Categories: Innovation Insights
Click for Background to Naked Emperor stories
One day, not so long ago, a Vice President of R&D decided to revamp the process of generating ideas and concepts at the front-end of his innovation process. Innovation had recently been expanded to include new areas such as packaging, supply chain, and consumer insight. In addition the R&D organization had recently become a global organization, with the ideas from headquarters supposedly being adopted for a global audience.
The VP was concerned. He had worked in several positions in the firm and knew the history of the organization. Previous divisions had tried to improve the front-end process, with some immediate successes but within 12 months most of these initiatives – and their sponsors – faded away with negligible results. He did not want his tenure to end in the same way.
It would have been nice to make incremental improvements to his process. The department had an effective Stage-Gate process to manage and evaluate projects. In an ideal world all they would do would be to make minor adjustments to add extra functionality, maybe a person or two, to build out a front-end process. Unfortunately the business had not been generating a decent volume of quality concepts. The stock market punished their share price, blaming too many ‘me-too’ products and criticizing the management team for being sluggish ‘fast followers’. Whilst it was not R&D’s fault that the pipeline was bereft of breakthrough concepts (line management seemed to always kill the ‘good’ things as they got closer to real commitment), R&D did have a role to play in fixing the problem.
The Vice President was fortunate to hear his competitors speak at innovation conferences and was seen to be writing copious notes during the presentations of his closest rivals. He ear-wigged on conversations over lunch, picked the brains of consultants, and reviewed all the leading software from the innovation management vendors.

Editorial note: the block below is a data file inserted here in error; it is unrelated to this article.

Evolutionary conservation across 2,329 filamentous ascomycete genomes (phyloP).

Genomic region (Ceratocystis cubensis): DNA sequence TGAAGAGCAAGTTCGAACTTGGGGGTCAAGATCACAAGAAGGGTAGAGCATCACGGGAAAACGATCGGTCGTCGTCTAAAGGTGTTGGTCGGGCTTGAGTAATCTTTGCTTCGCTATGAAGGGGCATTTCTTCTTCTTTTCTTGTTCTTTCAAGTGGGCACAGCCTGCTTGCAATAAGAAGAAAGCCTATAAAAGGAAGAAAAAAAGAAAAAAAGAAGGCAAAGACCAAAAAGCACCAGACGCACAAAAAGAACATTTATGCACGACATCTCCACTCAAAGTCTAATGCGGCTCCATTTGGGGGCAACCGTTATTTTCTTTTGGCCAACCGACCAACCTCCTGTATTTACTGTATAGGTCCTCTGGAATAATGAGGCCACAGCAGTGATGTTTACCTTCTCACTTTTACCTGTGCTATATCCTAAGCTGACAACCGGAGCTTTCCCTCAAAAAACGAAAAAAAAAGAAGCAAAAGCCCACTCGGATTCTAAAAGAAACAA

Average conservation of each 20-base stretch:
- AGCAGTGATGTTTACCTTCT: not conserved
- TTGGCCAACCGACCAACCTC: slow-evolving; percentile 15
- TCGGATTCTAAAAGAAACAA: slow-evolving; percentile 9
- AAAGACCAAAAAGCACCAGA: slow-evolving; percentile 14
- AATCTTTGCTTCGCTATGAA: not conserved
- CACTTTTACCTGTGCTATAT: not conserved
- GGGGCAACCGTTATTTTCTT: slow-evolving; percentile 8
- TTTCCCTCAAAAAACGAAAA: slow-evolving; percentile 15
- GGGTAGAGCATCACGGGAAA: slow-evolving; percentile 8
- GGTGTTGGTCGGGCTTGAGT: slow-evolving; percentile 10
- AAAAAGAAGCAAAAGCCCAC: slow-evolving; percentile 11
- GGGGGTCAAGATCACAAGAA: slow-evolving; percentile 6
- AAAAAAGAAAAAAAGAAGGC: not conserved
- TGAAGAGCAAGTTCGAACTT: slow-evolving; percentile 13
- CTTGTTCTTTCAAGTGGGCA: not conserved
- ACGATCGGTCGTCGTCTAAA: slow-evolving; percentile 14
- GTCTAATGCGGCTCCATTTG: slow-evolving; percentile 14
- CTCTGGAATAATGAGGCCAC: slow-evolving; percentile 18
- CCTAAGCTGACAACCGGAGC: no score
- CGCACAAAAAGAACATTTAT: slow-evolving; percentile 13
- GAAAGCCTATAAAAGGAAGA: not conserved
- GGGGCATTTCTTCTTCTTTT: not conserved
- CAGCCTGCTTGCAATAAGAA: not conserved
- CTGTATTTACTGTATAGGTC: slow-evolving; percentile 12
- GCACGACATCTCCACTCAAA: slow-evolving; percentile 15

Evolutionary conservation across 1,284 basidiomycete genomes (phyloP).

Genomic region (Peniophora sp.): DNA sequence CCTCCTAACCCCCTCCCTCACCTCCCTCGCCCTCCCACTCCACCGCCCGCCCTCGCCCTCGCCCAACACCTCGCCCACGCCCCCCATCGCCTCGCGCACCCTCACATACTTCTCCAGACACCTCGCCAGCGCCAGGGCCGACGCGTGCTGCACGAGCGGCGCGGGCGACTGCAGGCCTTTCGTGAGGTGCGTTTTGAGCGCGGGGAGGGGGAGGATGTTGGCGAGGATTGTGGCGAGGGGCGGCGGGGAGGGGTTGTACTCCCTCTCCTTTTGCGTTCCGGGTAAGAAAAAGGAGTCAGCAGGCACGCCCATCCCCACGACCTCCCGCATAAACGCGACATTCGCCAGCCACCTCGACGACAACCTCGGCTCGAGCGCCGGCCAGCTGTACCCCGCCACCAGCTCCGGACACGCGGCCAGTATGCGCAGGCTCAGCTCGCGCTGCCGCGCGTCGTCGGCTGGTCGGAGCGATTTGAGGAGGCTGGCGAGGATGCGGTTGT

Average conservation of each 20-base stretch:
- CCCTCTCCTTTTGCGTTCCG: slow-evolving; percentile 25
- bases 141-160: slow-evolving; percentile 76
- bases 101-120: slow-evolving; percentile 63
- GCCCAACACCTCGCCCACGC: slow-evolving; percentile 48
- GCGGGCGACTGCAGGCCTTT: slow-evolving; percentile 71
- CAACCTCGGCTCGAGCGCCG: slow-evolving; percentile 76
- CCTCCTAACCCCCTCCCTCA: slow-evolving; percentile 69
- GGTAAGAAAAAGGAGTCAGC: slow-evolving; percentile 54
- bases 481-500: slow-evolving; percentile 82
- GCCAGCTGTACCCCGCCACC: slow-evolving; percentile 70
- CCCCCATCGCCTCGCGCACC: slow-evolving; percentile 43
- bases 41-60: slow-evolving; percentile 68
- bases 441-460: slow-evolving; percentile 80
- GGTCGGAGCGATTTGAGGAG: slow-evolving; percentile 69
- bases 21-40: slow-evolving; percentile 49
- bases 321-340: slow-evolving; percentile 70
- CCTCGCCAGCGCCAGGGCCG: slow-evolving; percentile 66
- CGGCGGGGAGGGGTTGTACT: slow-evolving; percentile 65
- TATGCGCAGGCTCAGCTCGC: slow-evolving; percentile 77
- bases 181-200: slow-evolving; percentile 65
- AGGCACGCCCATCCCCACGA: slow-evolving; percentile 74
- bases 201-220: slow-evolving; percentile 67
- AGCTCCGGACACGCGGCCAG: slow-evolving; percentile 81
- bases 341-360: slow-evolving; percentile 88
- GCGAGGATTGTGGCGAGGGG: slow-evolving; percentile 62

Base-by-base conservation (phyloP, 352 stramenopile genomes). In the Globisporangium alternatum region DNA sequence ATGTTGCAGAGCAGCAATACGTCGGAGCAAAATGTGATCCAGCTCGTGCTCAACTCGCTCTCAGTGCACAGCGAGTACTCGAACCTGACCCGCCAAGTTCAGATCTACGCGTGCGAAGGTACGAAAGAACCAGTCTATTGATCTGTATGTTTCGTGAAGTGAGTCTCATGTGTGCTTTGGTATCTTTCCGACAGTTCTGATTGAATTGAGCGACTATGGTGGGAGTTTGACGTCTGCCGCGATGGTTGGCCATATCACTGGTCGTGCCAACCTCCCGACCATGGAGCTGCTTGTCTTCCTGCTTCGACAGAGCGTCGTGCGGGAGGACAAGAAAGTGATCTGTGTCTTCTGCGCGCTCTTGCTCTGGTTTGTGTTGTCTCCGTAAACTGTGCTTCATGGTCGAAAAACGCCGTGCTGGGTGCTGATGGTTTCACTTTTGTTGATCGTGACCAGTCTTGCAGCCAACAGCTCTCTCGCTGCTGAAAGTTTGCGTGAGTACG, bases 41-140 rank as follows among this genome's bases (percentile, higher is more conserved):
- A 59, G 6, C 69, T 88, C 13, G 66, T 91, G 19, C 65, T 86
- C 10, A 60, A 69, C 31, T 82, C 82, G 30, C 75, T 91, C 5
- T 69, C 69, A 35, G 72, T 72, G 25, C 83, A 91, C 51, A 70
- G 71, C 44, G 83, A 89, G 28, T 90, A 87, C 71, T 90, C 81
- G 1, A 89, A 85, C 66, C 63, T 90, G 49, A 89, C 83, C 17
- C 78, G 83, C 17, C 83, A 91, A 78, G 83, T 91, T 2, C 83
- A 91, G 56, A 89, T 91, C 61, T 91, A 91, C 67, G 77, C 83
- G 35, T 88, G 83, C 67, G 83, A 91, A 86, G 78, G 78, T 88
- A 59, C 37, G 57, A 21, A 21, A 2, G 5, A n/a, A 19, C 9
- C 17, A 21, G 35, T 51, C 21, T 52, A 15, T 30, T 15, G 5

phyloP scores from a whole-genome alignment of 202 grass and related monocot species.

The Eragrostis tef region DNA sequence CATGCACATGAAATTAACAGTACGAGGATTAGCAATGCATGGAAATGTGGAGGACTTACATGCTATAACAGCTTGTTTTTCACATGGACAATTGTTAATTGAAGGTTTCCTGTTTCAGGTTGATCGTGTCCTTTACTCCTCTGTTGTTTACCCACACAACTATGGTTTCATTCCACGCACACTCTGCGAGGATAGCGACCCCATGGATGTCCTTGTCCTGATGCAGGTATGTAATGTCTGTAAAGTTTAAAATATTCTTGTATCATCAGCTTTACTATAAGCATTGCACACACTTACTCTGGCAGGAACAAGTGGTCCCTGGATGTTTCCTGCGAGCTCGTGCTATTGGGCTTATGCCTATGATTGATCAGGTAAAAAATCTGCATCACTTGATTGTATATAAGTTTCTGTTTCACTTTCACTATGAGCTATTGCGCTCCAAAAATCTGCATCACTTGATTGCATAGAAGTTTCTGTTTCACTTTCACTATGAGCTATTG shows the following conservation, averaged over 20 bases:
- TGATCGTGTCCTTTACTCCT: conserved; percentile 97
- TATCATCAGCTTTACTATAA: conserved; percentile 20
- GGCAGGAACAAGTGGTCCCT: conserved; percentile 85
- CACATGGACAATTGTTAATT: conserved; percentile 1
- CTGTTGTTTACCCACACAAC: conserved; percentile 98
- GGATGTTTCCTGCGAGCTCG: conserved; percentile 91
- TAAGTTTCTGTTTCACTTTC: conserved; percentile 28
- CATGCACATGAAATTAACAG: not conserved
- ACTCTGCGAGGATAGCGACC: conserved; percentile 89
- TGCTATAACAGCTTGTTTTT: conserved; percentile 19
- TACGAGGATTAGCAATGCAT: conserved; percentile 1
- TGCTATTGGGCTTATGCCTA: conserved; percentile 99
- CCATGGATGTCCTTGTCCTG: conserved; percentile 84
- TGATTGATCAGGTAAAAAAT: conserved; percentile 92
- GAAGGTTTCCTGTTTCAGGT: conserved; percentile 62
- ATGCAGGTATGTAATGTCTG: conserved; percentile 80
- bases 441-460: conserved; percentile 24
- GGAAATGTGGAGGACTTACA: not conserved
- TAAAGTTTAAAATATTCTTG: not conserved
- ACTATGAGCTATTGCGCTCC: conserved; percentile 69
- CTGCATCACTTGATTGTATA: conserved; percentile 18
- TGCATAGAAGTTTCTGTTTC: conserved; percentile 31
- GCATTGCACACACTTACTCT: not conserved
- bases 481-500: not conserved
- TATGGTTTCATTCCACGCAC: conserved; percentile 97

Back at the office he put together a project team to define a new process and begin the engagement process with world class vendors to help bring them up to speed immediately (time was of the essence – the year was rapidly slipping away). His team researched all the previous internal attempts to boost productivity and originality at the front-end, and came back with nothing. All previous internal systems had been desperate failures.
At this point in our tale, your storyteller will point out a few home truths that may or may not be evident:
- ok, you know they are going to implement an in-house system. Someone from IT will pop up and say they can build the ultimate system. Someone from procurement will say that external vendors are too expensive.
- we also know that no one will say “why the hell are we building a computer system for idea management – we make consumer products, not systems!”
- we know that no one will say “we have done this before and failed miserably – why will this be any different”
- we know that the project will get started and the delivery date will be pushed out constantly (at first it will be 1 June launch… then 30 June…. Then start of Sept because people are on holiday, then end of year… then change of management and we start the whole damn process again)
- and sadly we also suspect that even if they could build a great computer system, there is no way on earth that this company, number three in their industry, will ever match the leading edge work done in their competitors – or in even better companies in other industries. How can they know world class if they do not reach outside of their walls and speak to experts?
At this point the storyteller will stop, simply to say “Oi! Naked guy! Yes, you, the one who thinks he’s wearing a suit and tie. You are naked – and you are scaring people”.